Change an employee's terms of employment
Consulting employees about changes to their terms of employment
Some contracts may contain terms that allow employers to make changes in working conditions. These should be reasonable, for example performing additional tasks to reflect seasonal fluctuations in demand. Do not rely on such terms to make more fundamental changes because your employee may then claim the contract has been breached and may make various legal claims against you.
If you impose changes without agreement, there will be a breach of contract. If the breach is a fundamental one eg a significant change in pay, an employee could resign and regard themselves as having been given no other choice but to do so. If they have more than one year of continuous employment with you, they can claim unfair constructive dismissal in an industrial tribunal. Damages for financial loss, for example, may also be sought in the civil courts if they have under a years' continuous service with you.
If you want to change terms or conditions in a collective agreement with a trade union that you formally recognise, you should always consult with the Trade Union to reach agreement.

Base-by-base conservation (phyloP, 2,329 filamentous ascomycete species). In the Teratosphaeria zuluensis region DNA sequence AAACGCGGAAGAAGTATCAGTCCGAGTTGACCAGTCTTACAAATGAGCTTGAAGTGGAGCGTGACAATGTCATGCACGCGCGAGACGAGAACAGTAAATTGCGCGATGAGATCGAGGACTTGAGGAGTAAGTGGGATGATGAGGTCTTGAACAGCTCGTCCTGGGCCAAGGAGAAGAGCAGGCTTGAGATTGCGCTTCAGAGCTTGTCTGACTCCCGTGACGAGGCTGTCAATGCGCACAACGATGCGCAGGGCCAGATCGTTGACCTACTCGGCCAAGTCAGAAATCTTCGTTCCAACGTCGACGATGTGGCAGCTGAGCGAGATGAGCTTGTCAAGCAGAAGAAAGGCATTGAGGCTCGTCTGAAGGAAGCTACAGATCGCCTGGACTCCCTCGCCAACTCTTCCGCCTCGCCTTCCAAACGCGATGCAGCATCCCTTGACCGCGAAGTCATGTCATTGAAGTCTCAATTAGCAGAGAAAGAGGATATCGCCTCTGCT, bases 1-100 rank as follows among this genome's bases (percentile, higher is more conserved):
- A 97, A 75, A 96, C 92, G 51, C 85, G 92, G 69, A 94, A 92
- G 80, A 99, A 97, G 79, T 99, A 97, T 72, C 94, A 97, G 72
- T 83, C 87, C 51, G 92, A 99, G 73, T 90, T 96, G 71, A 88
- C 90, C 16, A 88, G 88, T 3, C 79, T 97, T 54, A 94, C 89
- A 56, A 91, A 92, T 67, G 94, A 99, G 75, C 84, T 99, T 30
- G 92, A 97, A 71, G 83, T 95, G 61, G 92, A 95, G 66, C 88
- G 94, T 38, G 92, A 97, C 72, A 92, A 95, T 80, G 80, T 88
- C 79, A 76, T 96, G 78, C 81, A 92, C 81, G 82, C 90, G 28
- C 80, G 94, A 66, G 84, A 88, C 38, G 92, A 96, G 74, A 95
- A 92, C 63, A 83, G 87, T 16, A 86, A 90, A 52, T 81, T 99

Consultation should be detailed and undertaken with a view to reaching agreement and you should fully explain the reasons for any changes.
The Information and Consultation of Employees (ICE) Regulations give employees in companies with 50 or more employees the right to request to be informed and consulted about significant developments in the workplace. If 10 per cent or more of employees (subject to a minimum of 15 and a maximum of 2,500) make a valid request, businesses are required to negotiate a procedure for informing and consulting with employees.
The Transnational Information and Consultation of Employees (TICE) Regulations give employees in multinational companies the right to be represented on a European Works Council (EWC).
EWCs are designed to allow employees in different European Economic Area (EEA) states to be informed and consulted on transnational issues affecting the company. If your business has 1,000 or more employees and at least 150 employees in each of two or more EEA states, you may be subject to the legislation on transnational information and consultation.
See how to inform and consult your employees.
Consultation can take place on a one-to-one basis or in the form of group briefings. Whichever method you choose, you should provide an opportunity for employees to ask questions. Be prepared to answer these questions and ensure employees have the relevant information they need to prepare for the meeting. Always consider an individual's particular circumstances.
LRA Workplace Information Service03300 555 300